dmrcflyr2's blog View Details
Archive for June, 2015
Posted by dmrcflyr2 | Jun 30, 2015 @ 07:35 AM | 4,377 Views
Well in light of my recent loss of the Easy Stik, I have considered going back and using my lightly used JR XP6102 radio system. It is a 72 MHz system that I bought probably back in 2001-02. I have 2 receivers for it and plenty of servos; the transmitter has a new 2000 Mah battery pack.

After the failure analysis to include queries on this forum, it seems that the root cause for my crash was ..... me! It appears that I did not heed the instructions for proper RX/antenna placement and that the signal was shadowed for a time long enough to send the RX into fail safe mode.

A very valuable lesson was learned for sure. I know in the past with the older systems 'shadowing' was never an issue. There was a 39 inch long antenna sticking out of the airplane grabbing all of the signal. The receiver could be right next to the servos and it did not matter.

So I pulled my trusty JR system out last night, cycled the transmitter battery and brought it into work to check out the signal. Using an HP 8562E spectrum analyzer I checked the signal. The transmitter is channel 25 which is 72.290 MHz. The transmitter checks out perfectly. The signal is clean and strong. I think once the new Easy Stik arrives I might just put this system in it and go 'old school' along with the 30+ year old engine in the nose.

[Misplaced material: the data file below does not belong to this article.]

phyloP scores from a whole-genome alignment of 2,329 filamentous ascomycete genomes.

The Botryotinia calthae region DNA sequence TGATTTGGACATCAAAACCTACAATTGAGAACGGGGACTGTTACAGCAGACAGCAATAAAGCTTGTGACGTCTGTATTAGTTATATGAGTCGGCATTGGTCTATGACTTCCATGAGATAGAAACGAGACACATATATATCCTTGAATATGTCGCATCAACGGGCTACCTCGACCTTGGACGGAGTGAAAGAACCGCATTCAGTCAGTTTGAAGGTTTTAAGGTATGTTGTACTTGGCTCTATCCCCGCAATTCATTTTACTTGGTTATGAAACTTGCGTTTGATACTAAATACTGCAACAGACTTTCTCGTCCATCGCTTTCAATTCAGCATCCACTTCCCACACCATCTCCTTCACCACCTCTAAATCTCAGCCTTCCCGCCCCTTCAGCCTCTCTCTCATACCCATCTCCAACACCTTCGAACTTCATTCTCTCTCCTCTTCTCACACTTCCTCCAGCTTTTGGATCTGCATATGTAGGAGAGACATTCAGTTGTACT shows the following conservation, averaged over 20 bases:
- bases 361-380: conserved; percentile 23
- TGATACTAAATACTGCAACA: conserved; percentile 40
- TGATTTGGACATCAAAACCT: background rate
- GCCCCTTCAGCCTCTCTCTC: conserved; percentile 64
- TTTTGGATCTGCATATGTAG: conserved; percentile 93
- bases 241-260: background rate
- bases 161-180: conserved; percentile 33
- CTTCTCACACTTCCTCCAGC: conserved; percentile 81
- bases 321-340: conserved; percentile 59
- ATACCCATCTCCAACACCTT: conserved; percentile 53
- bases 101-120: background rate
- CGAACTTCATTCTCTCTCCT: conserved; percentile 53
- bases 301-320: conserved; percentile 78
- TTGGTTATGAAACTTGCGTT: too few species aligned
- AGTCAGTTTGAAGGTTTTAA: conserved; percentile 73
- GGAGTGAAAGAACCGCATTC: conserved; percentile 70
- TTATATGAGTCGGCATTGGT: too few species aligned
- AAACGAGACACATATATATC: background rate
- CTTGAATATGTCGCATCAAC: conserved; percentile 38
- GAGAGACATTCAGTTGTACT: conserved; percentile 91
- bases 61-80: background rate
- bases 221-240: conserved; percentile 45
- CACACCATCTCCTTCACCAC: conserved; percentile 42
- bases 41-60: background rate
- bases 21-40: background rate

Posted by dmrcflyr2 | Jun 26, 2015 @ 07:22 PM | 3,809 Views
Yes, thanks to lots of rain and very soft sandy soil in FL, the 80T easily survived a nose dive into the ground. The only casualty were the headers. One smashed closed the other tweaked. I soaked it with alcohol and sprayed it off with the air compressor and that's it. I turns over freely and feels perfect. Coming from someone too willing to open up an engine.... Great engineering, Saito.
Posted by dmrcflyr2 | Jun 25, 2015 @ 06:49 PM | 4,230 Views
It was a bittersweet trip to the flying field today. It was going to be the first aerial videos using my new Mobius camera and I was excited. The first, and only flight, started out well. I started recording and took to the air. I made several circuits around the field and then the unthinkable happened.

I lost radio contact while flying straight and level. The Stik went from a straight and level flight into a dive straight into the ground. I was helpless as I watched my airplane plummet into the ground. 1 second after impact the sound wave hit me. it was a sickening CRACK!!

As I began the long walk to the impact site I contemplated what had just happened. I took the radio with me to see if all controls still functioned. When I got there the radio was unresponsive. The impact must have turned the switch off as it was in the off position. When I turned it on all control surfaces worked perfectly. I gathered up the Mobius and all I could carry in one load and walked back. The second trip I gathered all of the pieces I felt like bringing back.

There is good news and bad news in this story. The good news is that the Mobius and video survived the impact as you will see below. The bad news is that the Easy Stik is a total loss. The condition of the Saito FA-80T is unknown at this time, but I will be evaluating that very soon.